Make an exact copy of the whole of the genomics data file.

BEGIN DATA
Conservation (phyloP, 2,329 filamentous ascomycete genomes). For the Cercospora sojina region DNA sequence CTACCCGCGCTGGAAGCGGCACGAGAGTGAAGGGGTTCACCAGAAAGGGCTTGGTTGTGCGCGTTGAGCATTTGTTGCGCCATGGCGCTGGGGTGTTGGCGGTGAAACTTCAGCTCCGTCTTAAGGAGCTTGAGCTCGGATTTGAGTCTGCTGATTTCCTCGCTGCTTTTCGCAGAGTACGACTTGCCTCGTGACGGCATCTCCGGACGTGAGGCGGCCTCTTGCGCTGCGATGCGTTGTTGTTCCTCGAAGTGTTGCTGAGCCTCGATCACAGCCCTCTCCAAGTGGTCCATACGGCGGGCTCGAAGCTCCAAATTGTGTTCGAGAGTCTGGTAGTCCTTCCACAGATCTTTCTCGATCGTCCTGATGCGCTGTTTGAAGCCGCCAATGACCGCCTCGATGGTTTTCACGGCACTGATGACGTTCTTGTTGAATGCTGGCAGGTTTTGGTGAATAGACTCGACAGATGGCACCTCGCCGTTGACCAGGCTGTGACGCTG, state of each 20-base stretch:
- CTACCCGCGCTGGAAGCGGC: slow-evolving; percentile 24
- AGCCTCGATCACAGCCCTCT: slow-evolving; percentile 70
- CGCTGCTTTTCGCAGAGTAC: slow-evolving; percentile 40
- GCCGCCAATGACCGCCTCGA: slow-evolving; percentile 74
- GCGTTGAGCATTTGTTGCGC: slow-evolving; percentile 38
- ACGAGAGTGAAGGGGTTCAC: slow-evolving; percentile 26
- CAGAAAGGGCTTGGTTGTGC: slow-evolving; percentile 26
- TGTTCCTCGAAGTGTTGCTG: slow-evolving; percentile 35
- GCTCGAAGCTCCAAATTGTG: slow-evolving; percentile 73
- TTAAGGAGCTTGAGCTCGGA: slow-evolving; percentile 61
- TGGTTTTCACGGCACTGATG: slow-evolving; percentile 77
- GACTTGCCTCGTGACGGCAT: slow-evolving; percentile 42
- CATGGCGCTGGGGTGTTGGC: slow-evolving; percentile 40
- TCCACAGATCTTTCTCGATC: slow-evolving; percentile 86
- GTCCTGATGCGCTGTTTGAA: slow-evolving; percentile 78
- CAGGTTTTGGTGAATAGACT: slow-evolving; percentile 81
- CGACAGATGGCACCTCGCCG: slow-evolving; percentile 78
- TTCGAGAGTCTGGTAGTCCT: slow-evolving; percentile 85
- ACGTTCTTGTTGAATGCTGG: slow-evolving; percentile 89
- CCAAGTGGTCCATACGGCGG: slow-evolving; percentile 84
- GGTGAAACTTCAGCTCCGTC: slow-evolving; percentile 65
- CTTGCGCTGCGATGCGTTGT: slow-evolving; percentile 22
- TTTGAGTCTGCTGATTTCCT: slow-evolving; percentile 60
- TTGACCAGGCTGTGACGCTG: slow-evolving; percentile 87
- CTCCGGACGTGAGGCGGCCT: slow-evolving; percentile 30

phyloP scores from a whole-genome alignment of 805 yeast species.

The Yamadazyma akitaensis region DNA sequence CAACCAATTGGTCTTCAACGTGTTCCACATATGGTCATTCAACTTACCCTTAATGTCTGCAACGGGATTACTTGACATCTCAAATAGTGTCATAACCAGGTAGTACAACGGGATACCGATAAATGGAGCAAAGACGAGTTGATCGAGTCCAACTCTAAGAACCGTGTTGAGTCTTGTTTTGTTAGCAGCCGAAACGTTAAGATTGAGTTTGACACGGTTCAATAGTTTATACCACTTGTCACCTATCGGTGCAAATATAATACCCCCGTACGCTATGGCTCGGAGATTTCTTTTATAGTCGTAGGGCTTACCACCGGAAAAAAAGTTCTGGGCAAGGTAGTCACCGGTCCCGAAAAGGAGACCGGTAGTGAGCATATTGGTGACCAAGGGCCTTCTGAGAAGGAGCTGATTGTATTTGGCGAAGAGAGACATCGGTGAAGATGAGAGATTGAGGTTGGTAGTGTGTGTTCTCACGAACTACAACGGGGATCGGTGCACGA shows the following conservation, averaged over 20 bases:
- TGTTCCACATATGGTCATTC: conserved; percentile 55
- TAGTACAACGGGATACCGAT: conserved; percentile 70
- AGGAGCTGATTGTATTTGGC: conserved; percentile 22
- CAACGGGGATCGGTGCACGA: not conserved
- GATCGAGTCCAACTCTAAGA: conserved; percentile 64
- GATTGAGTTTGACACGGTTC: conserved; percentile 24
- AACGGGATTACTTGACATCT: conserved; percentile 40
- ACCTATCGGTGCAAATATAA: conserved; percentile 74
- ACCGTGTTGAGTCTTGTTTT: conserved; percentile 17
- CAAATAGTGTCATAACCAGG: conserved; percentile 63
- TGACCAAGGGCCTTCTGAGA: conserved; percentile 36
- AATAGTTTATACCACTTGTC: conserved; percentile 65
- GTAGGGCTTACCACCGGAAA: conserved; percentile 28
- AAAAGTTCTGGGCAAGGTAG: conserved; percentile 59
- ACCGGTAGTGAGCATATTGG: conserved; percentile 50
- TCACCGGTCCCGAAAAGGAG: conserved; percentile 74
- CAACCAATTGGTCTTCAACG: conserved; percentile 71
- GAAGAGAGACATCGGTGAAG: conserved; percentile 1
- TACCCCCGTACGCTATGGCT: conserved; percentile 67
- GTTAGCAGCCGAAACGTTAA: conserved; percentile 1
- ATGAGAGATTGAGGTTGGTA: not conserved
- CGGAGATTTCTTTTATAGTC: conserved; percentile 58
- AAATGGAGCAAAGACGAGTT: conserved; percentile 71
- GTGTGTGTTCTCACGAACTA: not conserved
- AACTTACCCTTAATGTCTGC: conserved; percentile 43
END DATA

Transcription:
Conservation (phyloP, 2,329 filamentous ascomycete genomes). For the Cercospora sojina region DNA sequence CTACCCGCGCTGGAAGCGGCACGAGAGTGAAGGGGTTCACCAGAAAGGGCTTGGTTGTGCGCGTTGAGCATTTGTTGCGCCATGGCGCTGGGGTGTTGGCGGTGAAACTTCAGCTCCGTCTTAAGGAGCTTGAGCTCGGATTTGAGTCTGCTGATTTCCTCGCTGCTTTTCGCAGAGTACGACTTGCCTCGTGACGGCATCTCCGGACGTGAGGCGGCCTCTTGCGCTGCGATGCGTTGTTGTTCCTCGAAGTGTTGCTGAGCCTCGATCACAGCCCTCTCCAAGTGGTCCATACGGCGGGCTCGAAGCTCCAAATTGTGTTCGAGAGTCTGGTAGTCCTTCCACAGATCTTTCTCGATCGTCCTGATGCGCTGTTTGAAGCCGCCAATGACCGCCTCGATGGTTTTCACGGCACTGATGACGTTCTTGTTGAATGCTGGCAGGTTTTGGTGAATAGACTCGACAGATGGCACCTCGCCGTTGACCAGGCTGTGACGCTG, state of each 20-base stretch:
- CTACCCGCGCTGGAAGCGGC: slow-evolving; percentile 24
- AGCCTCGATCACAGCCCTCT: slow-evolving; percentile 70
- CGCTGCTTTTCGCAGAGTAC: slow-evolving; percentile 40
- GCCGCCAATGACCGCCTCGA: slow-evolving; percentile 74
- GCGTTGAGCATTTGTTGCGC: slow-evolving; percentile 38
- ACGAGAGTGAAGGGGTTCAC: slow-evolving; percentile 26
- CAGAAAGGGCTTGGTTGTGC: slow-evolving; percentile 26
- TGTTCCTCGAAGTGTTGCTG: slow-evolving; percentile 35
- GCTCGAAGCTCCAAATTGTG: slow-evolving; percentile 73
- TTAAGGAGCTTGAGCTCGGA: slow-evolving; percentile 61
- TGGTTTTCACGGCACTGATG: slow-evolving; percentile 77
- GACTTGCCTCGTGACGGCAT: slow-evolving; percentile 42
- CATGGCGCTGGGGTGTTGGC: slow-evolving; percentile 40
- TCCACAGATCTTTCTCGATC: slow-evolving; percentile 86
- GTCCTGATGCGCTGTTTGAA: slow-evolving; percentile 78
- CAGGTTTTGGTGAATAGACT: slow-evolving; percentile 81
- CGACAGATGGCACCTCGCCG: slow-evolving; percentile 78
- TTCGAGAGTCTGGTAGTCCT: slow-evolving; percentile 85
- ACGTTCTTGTTGAATGCTGG: slow-evolving; percentile 89
- CCAAGTGGTCCATACGGCGG: slow-evolving; percentile 84
- GGTGAAACTTCAGCTCCGTC: slow-evolving; percentile 65
- CTTGCGCTGCGATGCGTTGT: slow-evolving; percentile 22
- TTTGAGTCTGCTGATTTCCT: slow-evolving; percentile 60
- TTGACCAGGCTGTGACGCTG: slow-evolving; percentile 87
- CTCCGGACGTGAGGCGGCCT: slow-evolving; percentile 30

phyloP scores from a whole-genome alignment of 805 yeast species.

The Yamadazyma akitaensis region DNA sequence CAACCAATTGGTCTTCAACGTGTTCCACATATGGTCATTCAACTTACCCTTAATGTCTGCAACGGGATTACTTGACATCTCAAATAGTGTCATAACCAGGTAGTACAACGGGATACCGATAAATGGAGCAAAGACGAGTTGATCGAGTCCAACTCTAAGAACCGTGTTGAGTCTTGTTTTGTTAGCAGCCGAAACGTTAAGATTGAGTTTGACACGGTTCAATAGTTTATACCACTTGTCACCTATCGGTGCAAATATAATACCCCCGTACGCTATGGCTCGGAGATTTCTTTTATAGTCGTAGGGCTTACCACCGGAAAAAAAGTTCTGGGCAAGGTAGTCACCGGTCCCGAAAAGGAGACCGGTAGTGAGCATATTGGTGACCAAGGGCCTTCTGAGAAGGAGCTGATTGTATTTGGCGAAGAGAGACATCGGTGAAGATGAGAGATTGAGGTTGGTAGTGTGTGTTCTCACGAACTACAACGGGGATCGGTGCACGA shows the following conservation, averaged over 20 bases:
- TGTTCCACATATGGTCATTC: conserved; percentile 55
- TAGTACAACGGGATACCGAT: conserved; percentile 70
- AGGAGCTGATTGTATTTGGC: conserved; percentile 22
- CAACGGGGATCGGTGCACGA: not conserved
- GATCGAGTCCAACTCTAAGA: conserved; percentile 64
- GATTGAGTTTGACACGGTTC: conserved; percentile 24
- AACGGGATTACTTGACATCT: conserved; percentile 40
- ACCTATCGGTGCAAATATAA: conserved; percentile 74
- ACCGTGTTGAGTCTTGTTTT: conserved; percentile 17
- CAAATAGTGTCATAACCAGG: conserved; percentile 63
- TGACCAAGGGCCTTCTGAGA: conserved; percentile 36
- AATAGTTTATACCACTTGTC: conserved; percentile 65
- GTAGGGCTTACCACCGGAAA: conserved; percentile 28
- AAAAGTTCTGGGCAAGGTAG: conserved; percentile 59
- ACCGGTAGTGAGCATATTGG: conserved; percentile 50
- TCACCGGTCCCGAAAAGGAG: conserved; percentile 74
- CAACCAATTGGTCTTCAACG: conserved; percentile 71
- GAAGAGAGACATCGGTGAAG: conserved; percentile 1
- TACCCCCGTACGCTATGGCT: conserved; percentile 67
- GTTAGCAGCCGAAACGTTAA: conserved; percentile 1
- ATGAGAGATTGAGGTTGGTA: not conserved
- CGGAGATTTCTTTTATAGTC: conserved; percentile 58
- AAATGGAGCAAAGACGAGTT: conserved; percentile 71
- GTGTGTGTTCTCACGAACTA: not conserved
- AACTTACCCTTAATGTCTGC: conserved; percentile 43